12jan19:00Dr. Anastasios B. NikopoulosReevaluating the Institutional Autonomy of 14th Century Mount Athos under the Ottomans: The “Confiscation Issue” with Regard to Athonian Landholdings in Postbyzantine Macedonia
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Dr. Anastasios B. Nikopoulos
12 January 2022, 19:00
Reevaluating the Institutional Autonomy of 14th Century Mount Athos under the Ottomans: The “Confiscation Issue” with Regard to Athonian Landholdings in Postbyzantine Macedonia
The self-governed monastic community of Mount Athos is the only surviving monastic center of many that once existed in the extensive territory of the previous Byzantine Empire. Τhis sο-called monastic democracy situated on the peninsula of Chalkidiki in Northern Greece, covers an area of about 335,000 acres and has held significant real estate through its numerous dependencies (metochia), especially in the wider area of Macedonia and Thrace as well as on the islands of the North Aegean. The dependences occupied a total area about ten times that of the Athos peninsula, which is distributed among the 20 Athonite Monasteries. The foundation of the Athonian monastic community dates back to the 8th century. From the 9th century onwards, the Byzantine emperors took care to endow it with a unique legal status, characterized by institutional self-sufficiency, which has ensured its survival to the present day.
In the 1380s, when Thrace and Macedonia submitted to Ottoman rule in a first phase of conquest, Mount Athos and its monastic domains, located in this area, seem to have been granted a special legal status, which by all indications was the result of timely and reliable negotiations.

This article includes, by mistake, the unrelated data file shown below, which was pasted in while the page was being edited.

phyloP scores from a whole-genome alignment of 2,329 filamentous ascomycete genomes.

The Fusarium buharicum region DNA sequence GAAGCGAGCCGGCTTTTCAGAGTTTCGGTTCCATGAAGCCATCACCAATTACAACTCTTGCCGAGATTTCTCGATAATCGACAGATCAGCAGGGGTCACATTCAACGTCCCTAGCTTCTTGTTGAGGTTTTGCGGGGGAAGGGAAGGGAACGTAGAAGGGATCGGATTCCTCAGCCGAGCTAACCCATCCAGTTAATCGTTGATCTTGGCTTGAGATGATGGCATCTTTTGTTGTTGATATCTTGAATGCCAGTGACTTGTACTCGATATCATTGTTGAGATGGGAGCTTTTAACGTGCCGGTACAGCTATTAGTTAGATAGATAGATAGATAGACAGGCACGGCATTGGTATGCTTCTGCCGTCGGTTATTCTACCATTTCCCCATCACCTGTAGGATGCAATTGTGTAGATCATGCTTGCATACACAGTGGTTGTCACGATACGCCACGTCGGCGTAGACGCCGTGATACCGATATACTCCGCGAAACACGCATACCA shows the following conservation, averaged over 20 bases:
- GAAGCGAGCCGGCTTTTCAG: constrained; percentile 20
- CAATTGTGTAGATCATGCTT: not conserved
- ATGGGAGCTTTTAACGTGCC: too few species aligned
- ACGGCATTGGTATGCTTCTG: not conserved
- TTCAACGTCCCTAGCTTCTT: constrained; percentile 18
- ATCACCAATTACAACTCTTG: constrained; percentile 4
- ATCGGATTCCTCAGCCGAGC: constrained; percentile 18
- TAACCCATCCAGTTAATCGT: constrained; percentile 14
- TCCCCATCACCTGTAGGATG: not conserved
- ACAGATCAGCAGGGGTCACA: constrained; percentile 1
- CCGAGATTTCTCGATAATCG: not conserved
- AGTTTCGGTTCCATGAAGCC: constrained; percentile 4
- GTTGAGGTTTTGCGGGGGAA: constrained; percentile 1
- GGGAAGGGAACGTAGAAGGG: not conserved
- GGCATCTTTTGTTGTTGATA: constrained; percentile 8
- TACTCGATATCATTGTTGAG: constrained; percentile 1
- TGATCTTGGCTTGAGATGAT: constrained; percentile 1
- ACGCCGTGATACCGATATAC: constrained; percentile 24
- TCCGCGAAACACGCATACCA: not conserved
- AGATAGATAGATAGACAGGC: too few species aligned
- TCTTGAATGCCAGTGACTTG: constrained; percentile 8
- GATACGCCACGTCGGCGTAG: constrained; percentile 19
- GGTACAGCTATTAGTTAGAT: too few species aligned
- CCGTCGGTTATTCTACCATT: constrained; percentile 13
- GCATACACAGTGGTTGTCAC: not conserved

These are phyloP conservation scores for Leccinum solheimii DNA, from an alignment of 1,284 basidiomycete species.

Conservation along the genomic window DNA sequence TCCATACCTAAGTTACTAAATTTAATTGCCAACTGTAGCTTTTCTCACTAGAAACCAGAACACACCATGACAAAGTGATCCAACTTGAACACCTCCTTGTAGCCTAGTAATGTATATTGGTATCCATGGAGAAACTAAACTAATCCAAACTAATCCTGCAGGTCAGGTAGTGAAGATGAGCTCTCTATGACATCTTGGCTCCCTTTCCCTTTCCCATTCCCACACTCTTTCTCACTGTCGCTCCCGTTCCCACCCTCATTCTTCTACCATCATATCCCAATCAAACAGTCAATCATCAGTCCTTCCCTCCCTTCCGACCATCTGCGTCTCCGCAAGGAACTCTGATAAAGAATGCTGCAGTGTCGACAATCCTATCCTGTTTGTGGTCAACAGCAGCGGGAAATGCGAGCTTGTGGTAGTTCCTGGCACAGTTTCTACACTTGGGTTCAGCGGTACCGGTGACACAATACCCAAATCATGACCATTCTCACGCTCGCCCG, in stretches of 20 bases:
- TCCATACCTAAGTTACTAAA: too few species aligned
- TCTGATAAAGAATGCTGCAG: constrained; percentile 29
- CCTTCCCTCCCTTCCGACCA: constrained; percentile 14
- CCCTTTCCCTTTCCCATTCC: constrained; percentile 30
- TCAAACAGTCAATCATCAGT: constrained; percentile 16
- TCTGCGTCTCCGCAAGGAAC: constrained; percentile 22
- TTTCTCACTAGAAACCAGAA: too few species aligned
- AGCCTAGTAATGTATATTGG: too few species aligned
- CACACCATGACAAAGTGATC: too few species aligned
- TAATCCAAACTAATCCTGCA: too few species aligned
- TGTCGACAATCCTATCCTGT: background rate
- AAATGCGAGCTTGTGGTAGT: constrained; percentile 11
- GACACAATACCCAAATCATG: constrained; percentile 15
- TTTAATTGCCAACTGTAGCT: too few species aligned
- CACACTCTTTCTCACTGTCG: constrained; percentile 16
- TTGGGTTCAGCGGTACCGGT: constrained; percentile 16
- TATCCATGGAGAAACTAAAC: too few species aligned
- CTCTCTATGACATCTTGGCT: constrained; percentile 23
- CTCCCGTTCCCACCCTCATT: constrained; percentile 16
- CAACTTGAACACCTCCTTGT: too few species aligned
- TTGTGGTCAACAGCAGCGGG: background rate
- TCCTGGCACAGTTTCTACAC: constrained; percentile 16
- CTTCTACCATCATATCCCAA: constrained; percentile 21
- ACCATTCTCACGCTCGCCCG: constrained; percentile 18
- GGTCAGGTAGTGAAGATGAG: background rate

It has been argued, however, that the Ottoman overlords caused massive deprivation by confiscating landed property and dependencies of the monasteries, right from the beginning of the conquest. It has recently been argued by drawing on selected archival documents of the late 14th century that even those Athonite monasteries, traditionally believed to have preserved all their properties thanks to their bargaining submission to the Ottomans, suffered severe losses.
This lecture will question the traditional view on these presumed “confiscations” on the basis of a thorough reexamination of the extant primary sources held at different Athonian monasteries. It will be argued that a reinterpretation of the legal acts in question will show that the Ottoman administrative practice has in fact preserved and upheld for future centuries the protection of institutional autonomy for Mount Athos.
Dr. Anastasios B. Nikopoulos is an achieved jurist and a legal historian of Byzantine law.
After studying law at Aristotle University in Thessaloniki, he continued his studies on the postgraduate level in International Humanitarian Law at the Institut International de Droit Humanitaire at San Remo, Italy, and in Constitutional Law at the Max-Planck-Institut für ausländisches und internationales Staatsrecht in Heidelberg, Germany. He is a former member of the Greek Parliament. As a jurist, he has been a legal adviser to the Greek Ministry of Defense and he continues to serve as a legal counsellor for the Holy Monastic Community of Mount Athos.
In 2019, he earned his PhD in Byzantine Studies under the supervision of Prof. Dr. Johannes Niehoff-Panagiotidis at Freie Universität Berlin with a thesis on the legal status of Mount Athos under Byzantine Rule (8th-15th centuries). He has published widely on Greek constitutional and administrative law. As a legal historian he has made a name for himself as one of the foremost experts on the Byzantine legal history with a special focus on the legal status of the autonomous monastic community of Mount Athos. Dr. Nikopoulos’ doctoral thesis has been published in Greek in 2021 (Η διάπλαση του αρχαίου καθεστώτος του Αγίου Όρους. Ι, Η Βυζαντινή περίοδος 8ος αι. – αρχές 15ου αι) by the Center for Patristic Studies in Thessaloniki.